Elderly woman smiling

Director’s Message

A message from Lia E. Tsotsos, Director of Sheridan's Centre for Elder Research

To our valued Centre for Elder Research community,

The Merriam-Webster dictionary recently declared that the word of 2023 was ‘authentic’. As I reflect on 2023 at the Centre, I feel like their choice is an apt one for us as well. So much of what we do, and the ways in which we strive to make an impact, depends on authenticity both in terms of its use as a counter to ‘fake’ or ‘not real’, and its use to signal being true to oneself. Research is arguably meaningless if it can’t be considered true, real, or authentic in many ways, and that, in and of itself, is a hallmark of our Centre’s identity.

It was, however, a challenge to do this authentic work against the backdrop of so many difficulties facing our local communities and the entire world this past year. While still trying to regain a true sense of normalcy after the peak of the COVID-19 pandemic, we are also dealing with the tragedies of multiple global conflicts, the impacts of inflation and housing shortages on daily life, and lasting changes to our climate that affect health and well-being in their own ways. These all contribute to a feeling, at least for me, that it’s not enough for us to go back to ‘business as usual’. We must commit to new, more impactful ways of designing, conducting and sharing our research to have maximal impacts on the participants, on our partners, and on the complex networks of communities and supporters that empower the work in the first place.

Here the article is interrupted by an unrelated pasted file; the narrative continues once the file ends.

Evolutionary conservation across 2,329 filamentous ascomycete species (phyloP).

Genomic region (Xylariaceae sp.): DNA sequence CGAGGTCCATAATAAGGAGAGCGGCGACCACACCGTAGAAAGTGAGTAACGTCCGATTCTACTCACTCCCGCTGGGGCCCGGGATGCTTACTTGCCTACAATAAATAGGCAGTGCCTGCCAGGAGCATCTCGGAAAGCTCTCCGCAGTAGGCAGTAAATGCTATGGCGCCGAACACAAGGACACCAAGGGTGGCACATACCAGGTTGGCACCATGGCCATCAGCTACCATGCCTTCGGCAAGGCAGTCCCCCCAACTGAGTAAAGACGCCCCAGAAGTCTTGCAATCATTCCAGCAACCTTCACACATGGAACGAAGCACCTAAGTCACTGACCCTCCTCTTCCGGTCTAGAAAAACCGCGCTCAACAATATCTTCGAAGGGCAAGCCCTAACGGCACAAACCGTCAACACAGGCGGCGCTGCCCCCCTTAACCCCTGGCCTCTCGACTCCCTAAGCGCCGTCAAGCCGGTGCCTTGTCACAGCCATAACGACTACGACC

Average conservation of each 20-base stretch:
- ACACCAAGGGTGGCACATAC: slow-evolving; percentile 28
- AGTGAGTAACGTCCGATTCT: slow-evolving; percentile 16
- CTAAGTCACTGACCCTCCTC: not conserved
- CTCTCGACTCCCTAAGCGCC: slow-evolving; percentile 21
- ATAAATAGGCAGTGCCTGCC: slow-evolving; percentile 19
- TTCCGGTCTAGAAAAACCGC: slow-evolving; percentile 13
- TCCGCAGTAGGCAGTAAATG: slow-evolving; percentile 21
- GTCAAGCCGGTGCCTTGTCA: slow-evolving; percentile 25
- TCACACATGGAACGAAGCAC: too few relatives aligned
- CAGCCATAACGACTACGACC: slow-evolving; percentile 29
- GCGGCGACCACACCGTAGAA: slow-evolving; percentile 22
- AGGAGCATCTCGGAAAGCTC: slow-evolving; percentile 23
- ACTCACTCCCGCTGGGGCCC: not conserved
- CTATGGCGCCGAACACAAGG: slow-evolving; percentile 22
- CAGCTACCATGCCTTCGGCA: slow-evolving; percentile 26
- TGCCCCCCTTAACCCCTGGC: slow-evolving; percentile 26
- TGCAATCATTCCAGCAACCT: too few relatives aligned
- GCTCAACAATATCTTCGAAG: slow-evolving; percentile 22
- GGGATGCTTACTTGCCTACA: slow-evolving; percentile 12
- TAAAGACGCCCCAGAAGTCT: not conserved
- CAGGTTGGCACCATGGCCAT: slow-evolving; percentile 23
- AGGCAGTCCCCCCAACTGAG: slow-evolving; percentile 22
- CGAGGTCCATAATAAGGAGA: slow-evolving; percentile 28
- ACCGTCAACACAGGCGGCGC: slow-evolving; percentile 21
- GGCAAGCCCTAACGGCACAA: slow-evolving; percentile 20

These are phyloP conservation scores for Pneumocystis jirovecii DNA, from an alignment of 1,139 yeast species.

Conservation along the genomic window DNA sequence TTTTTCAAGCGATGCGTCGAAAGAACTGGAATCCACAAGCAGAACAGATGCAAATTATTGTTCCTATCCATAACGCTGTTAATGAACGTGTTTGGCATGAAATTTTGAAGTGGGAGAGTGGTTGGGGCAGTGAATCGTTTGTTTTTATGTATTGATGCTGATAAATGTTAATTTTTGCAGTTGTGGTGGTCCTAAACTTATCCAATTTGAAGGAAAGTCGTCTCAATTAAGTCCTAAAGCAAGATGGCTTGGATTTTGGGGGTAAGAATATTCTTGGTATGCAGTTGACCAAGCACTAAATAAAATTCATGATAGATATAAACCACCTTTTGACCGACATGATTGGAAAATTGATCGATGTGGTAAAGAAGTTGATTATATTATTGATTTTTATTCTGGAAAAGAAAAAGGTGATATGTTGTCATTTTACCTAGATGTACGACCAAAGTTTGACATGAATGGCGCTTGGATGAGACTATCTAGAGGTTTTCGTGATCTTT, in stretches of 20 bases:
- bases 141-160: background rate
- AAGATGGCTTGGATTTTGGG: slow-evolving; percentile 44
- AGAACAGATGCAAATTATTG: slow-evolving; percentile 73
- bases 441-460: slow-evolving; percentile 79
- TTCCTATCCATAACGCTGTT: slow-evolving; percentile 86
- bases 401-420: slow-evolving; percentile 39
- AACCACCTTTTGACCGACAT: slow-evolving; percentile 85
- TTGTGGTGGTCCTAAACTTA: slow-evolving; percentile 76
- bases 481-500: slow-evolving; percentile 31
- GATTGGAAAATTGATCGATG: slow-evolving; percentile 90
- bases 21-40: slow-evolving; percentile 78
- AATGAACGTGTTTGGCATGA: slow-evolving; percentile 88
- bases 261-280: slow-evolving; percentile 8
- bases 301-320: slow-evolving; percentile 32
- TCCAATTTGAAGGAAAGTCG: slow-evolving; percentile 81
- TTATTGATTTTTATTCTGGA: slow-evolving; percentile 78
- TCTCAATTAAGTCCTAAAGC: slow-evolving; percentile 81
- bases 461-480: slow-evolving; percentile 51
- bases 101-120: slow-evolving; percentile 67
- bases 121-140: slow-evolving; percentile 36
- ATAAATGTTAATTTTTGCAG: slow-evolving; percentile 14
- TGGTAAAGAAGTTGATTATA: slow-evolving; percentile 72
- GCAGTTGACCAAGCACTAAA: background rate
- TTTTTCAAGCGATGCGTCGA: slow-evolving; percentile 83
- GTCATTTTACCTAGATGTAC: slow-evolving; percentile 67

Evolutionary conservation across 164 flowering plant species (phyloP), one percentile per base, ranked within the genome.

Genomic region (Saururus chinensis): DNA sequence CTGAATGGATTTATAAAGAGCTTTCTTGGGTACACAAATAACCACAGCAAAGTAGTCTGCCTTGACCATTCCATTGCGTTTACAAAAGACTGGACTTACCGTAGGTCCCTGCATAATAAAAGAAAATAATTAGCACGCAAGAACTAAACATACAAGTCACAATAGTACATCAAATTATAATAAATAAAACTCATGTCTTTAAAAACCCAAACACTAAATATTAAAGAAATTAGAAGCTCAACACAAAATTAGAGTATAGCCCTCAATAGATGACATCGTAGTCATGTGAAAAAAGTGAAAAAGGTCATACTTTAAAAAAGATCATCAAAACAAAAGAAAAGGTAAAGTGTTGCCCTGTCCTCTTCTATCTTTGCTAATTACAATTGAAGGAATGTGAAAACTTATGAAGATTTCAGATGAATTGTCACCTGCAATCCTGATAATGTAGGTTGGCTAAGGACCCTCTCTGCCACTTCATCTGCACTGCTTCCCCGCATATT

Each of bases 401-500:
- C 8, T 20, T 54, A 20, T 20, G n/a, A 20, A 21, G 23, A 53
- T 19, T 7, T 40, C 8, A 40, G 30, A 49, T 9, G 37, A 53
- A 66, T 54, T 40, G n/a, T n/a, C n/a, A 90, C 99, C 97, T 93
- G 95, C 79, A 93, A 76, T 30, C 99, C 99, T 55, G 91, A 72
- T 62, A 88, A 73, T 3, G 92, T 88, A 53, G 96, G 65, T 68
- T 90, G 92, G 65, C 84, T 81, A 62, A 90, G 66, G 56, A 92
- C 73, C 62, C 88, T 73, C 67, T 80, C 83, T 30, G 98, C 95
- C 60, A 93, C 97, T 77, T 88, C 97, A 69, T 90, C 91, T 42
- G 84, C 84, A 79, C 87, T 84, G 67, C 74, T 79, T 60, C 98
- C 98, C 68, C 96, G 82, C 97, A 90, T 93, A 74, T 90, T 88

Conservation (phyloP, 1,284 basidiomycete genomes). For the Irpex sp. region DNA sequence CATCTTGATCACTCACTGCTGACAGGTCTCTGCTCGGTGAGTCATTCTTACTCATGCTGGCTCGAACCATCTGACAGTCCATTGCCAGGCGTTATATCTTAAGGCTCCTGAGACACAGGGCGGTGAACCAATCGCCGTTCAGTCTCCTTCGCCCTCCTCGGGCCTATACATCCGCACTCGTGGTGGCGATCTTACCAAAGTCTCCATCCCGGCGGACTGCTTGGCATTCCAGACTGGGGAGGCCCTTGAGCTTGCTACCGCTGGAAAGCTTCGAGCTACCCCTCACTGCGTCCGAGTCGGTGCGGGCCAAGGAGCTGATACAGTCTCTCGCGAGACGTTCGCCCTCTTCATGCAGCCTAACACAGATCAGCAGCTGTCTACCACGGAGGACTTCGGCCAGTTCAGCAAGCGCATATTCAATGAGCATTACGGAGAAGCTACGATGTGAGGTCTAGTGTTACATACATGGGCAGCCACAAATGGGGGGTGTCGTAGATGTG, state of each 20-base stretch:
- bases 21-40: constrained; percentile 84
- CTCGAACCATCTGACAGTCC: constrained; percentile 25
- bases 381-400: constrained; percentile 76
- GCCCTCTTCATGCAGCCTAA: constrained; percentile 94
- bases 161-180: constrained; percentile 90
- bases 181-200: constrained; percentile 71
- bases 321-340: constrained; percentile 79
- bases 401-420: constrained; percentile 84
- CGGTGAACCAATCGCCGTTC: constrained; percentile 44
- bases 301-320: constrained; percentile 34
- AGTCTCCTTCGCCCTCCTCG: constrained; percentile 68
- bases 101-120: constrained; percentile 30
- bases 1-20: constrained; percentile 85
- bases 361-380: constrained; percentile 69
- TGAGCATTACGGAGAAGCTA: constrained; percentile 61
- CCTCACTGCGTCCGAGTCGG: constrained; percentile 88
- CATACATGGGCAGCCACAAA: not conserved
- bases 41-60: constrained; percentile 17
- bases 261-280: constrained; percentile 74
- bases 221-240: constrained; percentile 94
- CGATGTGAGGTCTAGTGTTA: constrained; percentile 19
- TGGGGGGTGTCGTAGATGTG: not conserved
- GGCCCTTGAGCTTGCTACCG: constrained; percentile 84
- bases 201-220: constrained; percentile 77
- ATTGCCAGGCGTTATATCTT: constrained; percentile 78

So, in keeping with this goal of authenticity and multiple impacts, we’ve chosen to share a request alongside this holiday greeting. We were very fortunate to recently receive funding from the federal government to explore the multifaceted contributors that result in food insecurity among older adults. We’ve all heard that food bank use is at an all-time high, and our partners on this project, Knights Table and Food for Life are doing tremendous work to keep up with demand. Our humble request this season is that you consider how you might be able to support these organizations, or equivalent ones that are more local to you, in the coming year. Support can be financial, but can also be in the gift of time, talent, or even just continuing to talk about the issues within your circles. While this request is specific to food insecurity, it really can be much broader; just as we design our work to result in meaningful, tangible outputs that are actionable, so too can each of you make meaningful contributions to causes that you care about. We encourage you to take authentic steps in this direction in whatever way makes sense for you, and know that we’re doing it right alongside you.

In my remarks at the Centre’s 20th anniversary celebration in September I said that when I first connected with the Centre I’d never seen anything quite like it. I still haven’t. I’m so proud of the team and everything they bring to the table every day and am honoured to have the opportunity to guide us on this journey. Thank you to you all for your support of what we do – cheers to our milestone year, cheers to everything you all do to make your communities a better place, and cheers to a happy and healthy 2024!

With my best wishes to you and yours this holiday season,

Dr. Lia Tsotsos
Director, Centre for Elder Research

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